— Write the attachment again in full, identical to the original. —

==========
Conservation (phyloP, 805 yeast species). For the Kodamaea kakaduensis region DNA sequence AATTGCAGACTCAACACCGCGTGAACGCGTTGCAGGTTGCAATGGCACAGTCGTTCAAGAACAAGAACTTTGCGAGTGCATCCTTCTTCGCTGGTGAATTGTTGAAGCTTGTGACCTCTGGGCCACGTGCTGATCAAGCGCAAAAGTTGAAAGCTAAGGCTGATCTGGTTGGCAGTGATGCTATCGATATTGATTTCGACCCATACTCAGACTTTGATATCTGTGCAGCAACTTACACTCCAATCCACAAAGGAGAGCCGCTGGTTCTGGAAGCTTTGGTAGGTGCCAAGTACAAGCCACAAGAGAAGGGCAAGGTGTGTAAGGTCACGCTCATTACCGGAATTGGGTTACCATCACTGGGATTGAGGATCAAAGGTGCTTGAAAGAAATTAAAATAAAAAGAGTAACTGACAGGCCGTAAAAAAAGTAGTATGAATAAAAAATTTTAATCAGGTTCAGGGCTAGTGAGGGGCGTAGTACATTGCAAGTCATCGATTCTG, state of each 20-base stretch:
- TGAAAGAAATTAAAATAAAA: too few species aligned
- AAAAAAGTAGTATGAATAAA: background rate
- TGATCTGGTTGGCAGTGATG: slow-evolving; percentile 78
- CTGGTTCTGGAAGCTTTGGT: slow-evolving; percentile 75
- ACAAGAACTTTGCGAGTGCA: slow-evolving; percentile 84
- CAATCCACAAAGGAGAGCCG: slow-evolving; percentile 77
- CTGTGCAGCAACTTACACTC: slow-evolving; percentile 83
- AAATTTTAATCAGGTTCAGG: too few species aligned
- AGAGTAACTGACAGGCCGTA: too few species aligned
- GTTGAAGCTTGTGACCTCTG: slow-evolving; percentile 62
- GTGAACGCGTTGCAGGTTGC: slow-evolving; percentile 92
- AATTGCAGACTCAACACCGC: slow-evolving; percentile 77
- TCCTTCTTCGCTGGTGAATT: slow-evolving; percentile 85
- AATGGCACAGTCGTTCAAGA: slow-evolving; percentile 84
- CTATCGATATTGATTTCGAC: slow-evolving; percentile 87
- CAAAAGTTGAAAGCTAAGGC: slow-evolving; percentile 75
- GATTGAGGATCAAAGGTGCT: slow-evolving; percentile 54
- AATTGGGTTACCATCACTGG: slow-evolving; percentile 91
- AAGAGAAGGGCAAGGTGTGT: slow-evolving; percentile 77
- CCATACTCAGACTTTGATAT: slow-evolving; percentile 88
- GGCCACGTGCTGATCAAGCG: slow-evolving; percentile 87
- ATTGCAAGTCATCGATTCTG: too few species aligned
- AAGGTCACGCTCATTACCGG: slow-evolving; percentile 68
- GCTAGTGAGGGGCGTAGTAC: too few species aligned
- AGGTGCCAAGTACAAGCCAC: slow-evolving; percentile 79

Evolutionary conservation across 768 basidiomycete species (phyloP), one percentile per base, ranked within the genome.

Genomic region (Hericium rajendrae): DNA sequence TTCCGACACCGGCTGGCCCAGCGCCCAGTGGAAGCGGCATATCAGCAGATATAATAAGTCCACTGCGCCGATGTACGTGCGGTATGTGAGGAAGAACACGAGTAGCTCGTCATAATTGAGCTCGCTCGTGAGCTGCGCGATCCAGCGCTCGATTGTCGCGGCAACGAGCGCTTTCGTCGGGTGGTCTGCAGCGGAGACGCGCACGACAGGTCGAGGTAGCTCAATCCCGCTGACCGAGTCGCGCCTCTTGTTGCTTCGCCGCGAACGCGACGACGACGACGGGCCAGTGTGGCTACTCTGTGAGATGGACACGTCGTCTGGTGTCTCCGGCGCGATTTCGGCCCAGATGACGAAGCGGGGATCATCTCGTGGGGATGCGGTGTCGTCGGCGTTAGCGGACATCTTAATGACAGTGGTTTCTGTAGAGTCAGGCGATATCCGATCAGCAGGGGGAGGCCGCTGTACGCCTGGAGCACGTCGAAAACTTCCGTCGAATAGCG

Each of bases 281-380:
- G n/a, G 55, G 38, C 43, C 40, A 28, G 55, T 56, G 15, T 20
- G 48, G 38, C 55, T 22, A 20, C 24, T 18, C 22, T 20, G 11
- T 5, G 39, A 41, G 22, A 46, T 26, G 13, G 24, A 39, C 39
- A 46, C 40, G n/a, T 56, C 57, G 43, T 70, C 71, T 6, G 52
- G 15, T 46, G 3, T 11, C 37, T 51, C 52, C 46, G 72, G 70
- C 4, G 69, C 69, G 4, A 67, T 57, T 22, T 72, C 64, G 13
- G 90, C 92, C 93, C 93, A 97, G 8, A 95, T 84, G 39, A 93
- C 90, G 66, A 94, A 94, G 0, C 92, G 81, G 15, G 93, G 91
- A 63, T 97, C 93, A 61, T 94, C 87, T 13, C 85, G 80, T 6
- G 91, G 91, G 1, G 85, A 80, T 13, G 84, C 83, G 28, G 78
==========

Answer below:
Conservation (phyloP, 805 yeast species). For the Kodamaea kakaduensis region DNA sequence AATTGCAGACTCAACACCGCGTGAACGCGTTGCAGGTTGCAATGGCACAGTCGTTCAAGAACAAGAACTTTGCGAGTGCATCCTTCTTCGCTGGTGAATTGTTGAAGCTTGTGACCTCTGGGCCACGTGCTGATCAAGCGCAAAAGTTGAAAGCTAAGGCTGATCTGGTTGGCAGTGATGCTATCGATATTGATTTCGACCCATACTCAGACTTTGATATCTGTGCAGCAACTTACACTCCAATCCACAAAGGAGAGCCGCTGGTTCTGGAAGCTTTGGTAGGTGCCAAGTACAAGCCACAAGAGAAGGGCAAGGTGTGTAAGGTCACGCTCATTACCGGAATTGGGTTACCATCACTGGGATTGAGGATCAAAGGTGCTTGAAAGAAATTAAAATAAAAAGAGTAACTGACAGGCCGTAAAAAAAGTAGTATGAATAAAAAATTTTAATCAGGTTCAGGGCTAGTGAGGGGCGTAGTACATTGCAAGTCATCGATTCTG, state of each 20-base stretch:
- TGAAAGAAATTAAAATAAAA: too few species aligned
- AAAAAAGTAGTATGAATAAA: background rate
- TGATCTGGTTGGCAGTGATG: slow-evolving; percentile 78
- CTGGTTCTGGAAGCTTTGGT: slow-evolving; percentile 75
- ACAAGAACTTTGCGAGTGCA: slow-evolving; percentile 84
- CAATCCACAAAGGAGAGCCG: slow-evolving; percentile 77
- CTGTGCAGCAACTTACACTC: slow-evolving; percentile 83
- AAATTTTAATCAGGTTCAGG: too few species aligned
- AGAGTAACTGACAGGCCGTA: too few species aligned
- GTTGAAGCTTGTGACCTCTG: slow-evolving; percentile 62
- GTGAACGCGTTGCAGGTTGC: slow-evolving; percentile 92
- AATTGCAGACTCAACACCGC: slow-evolving; percentile 77
- TCCTTCTTCGCTGGTGAATT: slow-evolving; percentile 85
- AATGGCACAGTCGTTCAAGA: slow-evolving; percentile 84
- CTATCGATATTGATTTCGAC: slow-evolving; percentile 87
- CAAAAGTTGAAAGCTAAGGC: slow-evolving; percentile 75
- GATTGAGGATCAAAGGTGCT: slow-evolving; percentile 54
- AATTGGGTTACCATCACTGG: slow-evolving; percentile 91
- AAGAGAAGGGCAAGGTGTGT: slow-evolving; percentile 77
- CCATACTCAGACTTTGATAT: slow-evolving; percentile 88
- GGCCACGTGCTGATCAAGCG: slow-evolving; percentile 87
- ATTGCAAGTCATCGATTCTG: too few species aligned
- AAGGTCACGCTCATTACCGG: slow-evolving; percentile 68
- GCTAGTGAGGGGCGTAGTAC: too few species aligned
- AGGTGCCAAGTACAAGCCAC: slow-evolving; percentile 79

Evolutionary conservation across 768 basidiomycete species (phyloP), one percentile per base, ranked within the genome.

Genomic region (Hericium rajendrae): DNA sequence TTCCGACACCGGCTGGCCCAGCGCCCAGTGGAAGCGGCATATCAGCAGATATAATAAGTCCACTGCGCCGATGTACGTGCGGTATGTGAGGAAGAACACGAGTAGCTCGTCATAATTGAGCTCGCTCGTGAGCTGCGCGATCCAGCGCTCGATTGTCGCGGCAACGAGCGCTTTCGTCGGGTGGTCTGCAGCGGAGACGCGCACGACAGGTCGAGGTAGCTCAATCCCGCTGACCGAGTCGCGCCTCTTGTTGCTTCGCCGCGAACGCGACGACGACGACGGGCCAGTGTGGCTACTCTGTGAGATGGACACGTCGTCTGGTGTCTCCGGCGCGATTTCGGCCCAGATGACGAAGCGGGGATCATCTCGTGGGGATGCGGTGTCGTCGGCGTTAGCGGACATCTTAATGACAGTGGTTTCTGTAGAGTCAGGCGATATCCGATCAGCAGGGGGAGGCCGCTGTACGCCTGGAGCACGTCGAAAACTTCCGTCGAATAGCG

Each of bases 281-380:
- G n/a, G 55, G 38, C 43, C 40, A 28, G 55, T 56, G 15, T 20
- G 48, G 38, C 55, T 22, A 20, C 24, T 18, C 22, T 20, G 11
- T 5, G 39, A 41, G 22, A 46, T 26, G 13, G 24, A 39, C 39
- A 46, C 40, G n/a, T 56, C 57, G 43, T 70, C 71, T 6, G 52
- G 15, T 46, G 3, T 11, C 37, T 51, C 52, C 46, G 72, G 70
- C 4, G 69, C 69, G 4, A 67, T 57, T 22, T 72, C 64, G 13
- G 90, C 92, C 93, C 93, A 97, G 8, A 95, T 84, G 39, A 93
- C 90, G 66, A 94, A 94, G 0, C 92, G 81, G 15, G 93, G 91
- A 63, T 97, C 93, A 61, T 94, C 87, T 13, C 85, G 80, T 6
- G 91, G 91, G 1, G 85, A 80, T 13, G 84, C 83, G 28, G 78